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Stores often have a number of cashiers working at once. Although there may be many cashiers, one of them often has a greater deal of authority and responsibility than the others. A commonly assigned job title for such an individual is lead cashier or head cashier.
In most instances, a person who is lead cashier once worked as a regular cashier. Although she has a position elevated above her peer cashiers, she is generally not considered a part of management. Her position may or may not be considered supervisory. This depends upon a company’s employment structure. In most instances, a head cashier does not have the authority to hire, fire, or issue disciplinary action.
Two factors often play a major role in determining whether a person will get a lead cashier position. First, the individual is usually required to have in-depth knowledge of the regular cashier position. This means she can easily use the system and equipment for conducting financial transactions. She likely has an excellent sense of placement of items in the store, and her customer service skills are likely to supersede most, if not all, of her peers.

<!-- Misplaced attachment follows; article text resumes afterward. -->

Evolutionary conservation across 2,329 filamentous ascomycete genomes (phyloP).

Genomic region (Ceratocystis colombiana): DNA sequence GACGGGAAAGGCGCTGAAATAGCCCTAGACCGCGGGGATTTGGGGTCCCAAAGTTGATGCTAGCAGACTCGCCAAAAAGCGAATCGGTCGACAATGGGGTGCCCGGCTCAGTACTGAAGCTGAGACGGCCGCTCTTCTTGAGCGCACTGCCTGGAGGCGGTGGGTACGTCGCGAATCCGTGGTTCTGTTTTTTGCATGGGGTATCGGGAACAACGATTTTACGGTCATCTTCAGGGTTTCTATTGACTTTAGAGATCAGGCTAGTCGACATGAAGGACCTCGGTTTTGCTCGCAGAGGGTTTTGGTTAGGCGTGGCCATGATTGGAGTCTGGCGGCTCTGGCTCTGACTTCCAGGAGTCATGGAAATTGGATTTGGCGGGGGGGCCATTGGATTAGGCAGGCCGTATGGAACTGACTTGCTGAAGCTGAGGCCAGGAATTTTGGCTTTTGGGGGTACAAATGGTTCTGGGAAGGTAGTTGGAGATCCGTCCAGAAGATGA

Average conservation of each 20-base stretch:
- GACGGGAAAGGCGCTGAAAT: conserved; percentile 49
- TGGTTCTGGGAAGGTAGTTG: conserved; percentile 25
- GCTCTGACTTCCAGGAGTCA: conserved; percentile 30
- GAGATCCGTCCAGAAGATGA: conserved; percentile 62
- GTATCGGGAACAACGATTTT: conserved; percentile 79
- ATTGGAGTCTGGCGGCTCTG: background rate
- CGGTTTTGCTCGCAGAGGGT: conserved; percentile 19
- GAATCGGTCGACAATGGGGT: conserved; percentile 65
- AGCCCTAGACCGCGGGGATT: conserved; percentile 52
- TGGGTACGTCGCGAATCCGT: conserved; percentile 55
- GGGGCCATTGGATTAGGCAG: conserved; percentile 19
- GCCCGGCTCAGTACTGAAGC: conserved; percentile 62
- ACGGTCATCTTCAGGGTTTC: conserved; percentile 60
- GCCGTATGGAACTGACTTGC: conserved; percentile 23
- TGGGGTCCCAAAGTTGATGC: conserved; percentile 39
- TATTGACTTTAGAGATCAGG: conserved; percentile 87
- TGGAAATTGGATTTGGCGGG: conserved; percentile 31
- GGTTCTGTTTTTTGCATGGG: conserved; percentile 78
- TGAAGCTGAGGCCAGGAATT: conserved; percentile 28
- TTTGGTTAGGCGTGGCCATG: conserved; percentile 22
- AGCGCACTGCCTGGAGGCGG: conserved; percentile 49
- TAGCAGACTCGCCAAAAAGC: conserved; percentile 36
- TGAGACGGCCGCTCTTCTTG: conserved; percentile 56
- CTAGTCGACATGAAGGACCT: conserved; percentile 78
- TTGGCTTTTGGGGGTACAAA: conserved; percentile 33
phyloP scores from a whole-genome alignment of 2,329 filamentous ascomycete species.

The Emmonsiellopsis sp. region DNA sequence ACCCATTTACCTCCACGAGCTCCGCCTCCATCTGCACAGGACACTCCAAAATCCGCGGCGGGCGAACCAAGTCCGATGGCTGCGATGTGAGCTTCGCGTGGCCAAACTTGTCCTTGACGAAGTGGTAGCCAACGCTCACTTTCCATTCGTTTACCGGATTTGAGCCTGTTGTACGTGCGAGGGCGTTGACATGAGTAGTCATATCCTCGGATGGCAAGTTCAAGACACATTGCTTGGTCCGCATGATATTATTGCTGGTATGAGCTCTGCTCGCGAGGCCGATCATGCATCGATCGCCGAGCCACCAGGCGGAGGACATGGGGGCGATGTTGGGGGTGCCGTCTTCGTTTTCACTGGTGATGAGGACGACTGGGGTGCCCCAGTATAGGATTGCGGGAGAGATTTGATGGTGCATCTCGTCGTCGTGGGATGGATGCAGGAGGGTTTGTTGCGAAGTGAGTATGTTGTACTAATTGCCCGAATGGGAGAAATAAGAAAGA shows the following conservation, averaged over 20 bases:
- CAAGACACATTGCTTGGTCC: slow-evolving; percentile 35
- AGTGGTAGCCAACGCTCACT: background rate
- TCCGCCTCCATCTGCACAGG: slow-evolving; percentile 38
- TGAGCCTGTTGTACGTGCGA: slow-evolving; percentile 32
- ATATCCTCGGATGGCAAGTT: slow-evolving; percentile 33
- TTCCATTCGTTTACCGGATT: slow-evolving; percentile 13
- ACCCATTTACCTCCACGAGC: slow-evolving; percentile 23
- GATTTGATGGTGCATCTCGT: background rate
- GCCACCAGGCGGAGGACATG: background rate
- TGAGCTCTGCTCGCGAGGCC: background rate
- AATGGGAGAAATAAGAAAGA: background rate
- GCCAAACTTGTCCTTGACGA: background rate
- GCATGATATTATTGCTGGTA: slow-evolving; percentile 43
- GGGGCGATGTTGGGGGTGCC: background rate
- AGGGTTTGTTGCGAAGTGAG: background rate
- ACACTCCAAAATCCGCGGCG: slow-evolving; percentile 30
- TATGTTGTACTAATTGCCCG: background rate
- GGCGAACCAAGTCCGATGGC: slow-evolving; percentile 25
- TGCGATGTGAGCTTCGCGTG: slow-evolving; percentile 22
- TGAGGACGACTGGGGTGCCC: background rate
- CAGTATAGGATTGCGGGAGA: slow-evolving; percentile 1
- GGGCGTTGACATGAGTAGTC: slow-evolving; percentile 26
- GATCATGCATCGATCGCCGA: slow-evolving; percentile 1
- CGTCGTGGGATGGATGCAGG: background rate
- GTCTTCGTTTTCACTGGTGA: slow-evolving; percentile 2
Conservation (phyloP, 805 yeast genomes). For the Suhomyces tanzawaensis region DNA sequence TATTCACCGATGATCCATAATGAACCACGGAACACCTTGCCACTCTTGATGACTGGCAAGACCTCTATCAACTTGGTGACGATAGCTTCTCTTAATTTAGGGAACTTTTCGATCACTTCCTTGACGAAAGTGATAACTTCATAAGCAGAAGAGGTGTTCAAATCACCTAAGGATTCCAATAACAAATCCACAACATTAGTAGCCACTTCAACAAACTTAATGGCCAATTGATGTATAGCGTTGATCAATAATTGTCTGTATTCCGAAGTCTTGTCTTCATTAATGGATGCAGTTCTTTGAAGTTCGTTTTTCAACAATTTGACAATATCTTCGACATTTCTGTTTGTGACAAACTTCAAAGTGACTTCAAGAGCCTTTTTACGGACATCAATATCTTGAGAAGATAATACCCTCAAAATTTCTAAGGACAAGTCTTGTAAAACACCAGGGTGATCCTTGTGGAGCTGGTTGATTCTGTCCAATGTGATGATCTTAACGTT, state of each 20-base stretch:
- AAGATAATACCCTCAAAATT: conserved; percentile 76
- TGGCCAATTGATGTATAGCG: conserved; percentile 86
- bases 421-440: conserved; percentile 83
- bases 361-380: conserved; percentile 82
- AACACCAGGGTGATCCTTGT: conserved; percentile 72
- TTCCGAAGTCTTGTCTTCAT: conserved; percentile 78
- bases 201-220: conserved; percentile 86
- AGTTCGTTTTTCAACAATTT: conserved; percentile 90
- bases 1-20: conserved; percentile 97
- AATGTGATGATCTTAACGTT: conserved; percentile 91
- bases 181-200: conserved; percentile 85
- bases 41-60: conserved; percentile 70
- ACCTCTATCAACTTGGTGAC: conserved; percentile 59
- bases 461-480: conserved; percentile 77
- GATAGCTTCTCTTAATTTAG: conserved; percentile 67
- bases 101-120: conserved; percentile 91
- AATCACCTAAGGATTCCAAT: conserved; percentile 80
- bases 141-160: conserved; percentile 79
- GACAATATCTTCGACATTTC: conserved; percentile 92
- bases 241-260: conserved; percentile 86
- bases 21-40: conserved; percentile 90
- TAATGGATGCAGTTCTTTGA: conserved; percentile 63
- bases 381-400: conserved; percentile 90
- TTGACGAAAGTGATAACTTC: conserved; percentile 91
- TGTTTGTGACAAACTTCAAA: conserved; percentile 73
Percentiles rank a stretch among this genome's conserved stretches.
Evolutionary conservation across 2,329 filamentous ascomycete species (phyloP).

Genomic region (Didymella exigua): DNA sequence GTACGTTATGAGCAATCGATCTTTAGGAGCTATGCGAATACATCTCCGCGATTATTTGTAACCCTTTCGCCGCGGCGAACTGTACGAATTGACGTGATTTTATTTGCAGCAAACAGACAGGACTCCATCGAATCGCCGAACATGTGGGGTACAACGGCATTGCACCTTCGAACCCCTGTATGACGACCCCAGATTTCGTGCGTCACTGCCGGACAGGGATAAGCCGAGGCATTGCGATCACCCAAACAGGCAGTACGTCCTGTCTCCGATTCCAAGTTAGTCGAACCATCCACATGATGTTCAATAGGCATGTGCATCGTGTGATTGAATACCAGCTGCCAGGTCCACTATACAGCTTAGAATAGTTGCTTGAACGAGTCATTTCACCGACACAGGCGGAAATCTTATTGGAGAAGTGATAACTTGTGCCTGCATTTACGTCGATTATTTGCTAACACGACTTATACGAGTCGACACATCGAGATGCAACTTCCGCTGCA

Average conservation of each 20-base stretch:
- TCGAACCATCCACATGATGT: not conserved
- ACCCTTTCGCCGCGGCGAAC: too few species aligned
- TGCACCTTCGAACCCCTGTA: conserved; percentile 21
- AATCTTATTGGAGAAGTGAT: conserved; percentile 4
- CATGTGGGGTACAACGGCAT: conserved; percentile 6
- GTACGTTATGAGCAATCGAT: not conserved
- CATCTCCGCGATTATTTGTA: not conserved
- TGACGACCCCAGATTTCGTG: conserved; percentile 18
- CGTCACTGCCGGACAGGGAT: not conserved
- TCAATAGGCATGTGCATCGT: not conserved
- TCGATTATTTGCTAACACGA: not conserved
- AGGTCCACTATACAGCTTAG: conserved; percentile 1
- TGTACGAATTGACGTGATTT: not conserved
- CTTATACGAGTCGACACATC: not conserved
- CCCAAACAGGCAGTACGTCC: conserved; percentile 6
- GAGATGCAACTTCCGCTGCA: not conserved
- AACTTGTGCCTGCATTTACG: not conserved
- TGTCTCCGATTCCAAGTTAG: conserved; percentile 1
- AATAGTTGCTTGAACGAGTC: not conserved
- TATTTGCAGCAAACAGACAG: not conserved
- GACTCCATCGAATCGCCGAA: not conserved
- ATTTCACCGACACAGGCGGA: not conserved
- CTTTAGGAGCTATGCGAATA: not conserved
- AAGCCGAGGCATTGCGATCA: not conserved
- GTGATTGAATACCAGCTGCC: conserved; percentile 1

Second, trustworthiness generally plays an important role in landing a head cashier position. It is necessary for the selected individual to be trustworthy because she is often given responsibilities that could have a significant impact on a business. One of these is authorizing voids. Stores often deny cashiers the ability to remove an item once it has been rung up because there is a significant risk of financial losses for the store and theft from customers. Removing items that were rung up by mistake commonly requires the authorization of a senior individual, such as the head cashier.
Another major responsibility that lead cashiers often bear is increased money handling duties. Most cashiers have to deal with money. The lead cashier, however, often has access to a safe where she can get money to make change for cashiers who need it or where she can deposit money when another person’s cash register drawer is too full.
A head cashier may also act as a trainer. It may be her responsibility to assist new employees in learning what they need to know to perform their jobs. Even when training is completed, a head cashier is often the first person other cashiers are supposed to consult if they have questions or problems with normal tasks.
Due to the different duties she has, a lead cashier may be authorized to leave her cash register when there are other tasks she needs to perform. A regular cashier does not usually have this ability unless she is taking a scheduled break. To compensate for the increase in duties and responsibility, the head cashier is likely to receive a higher wage than her peers.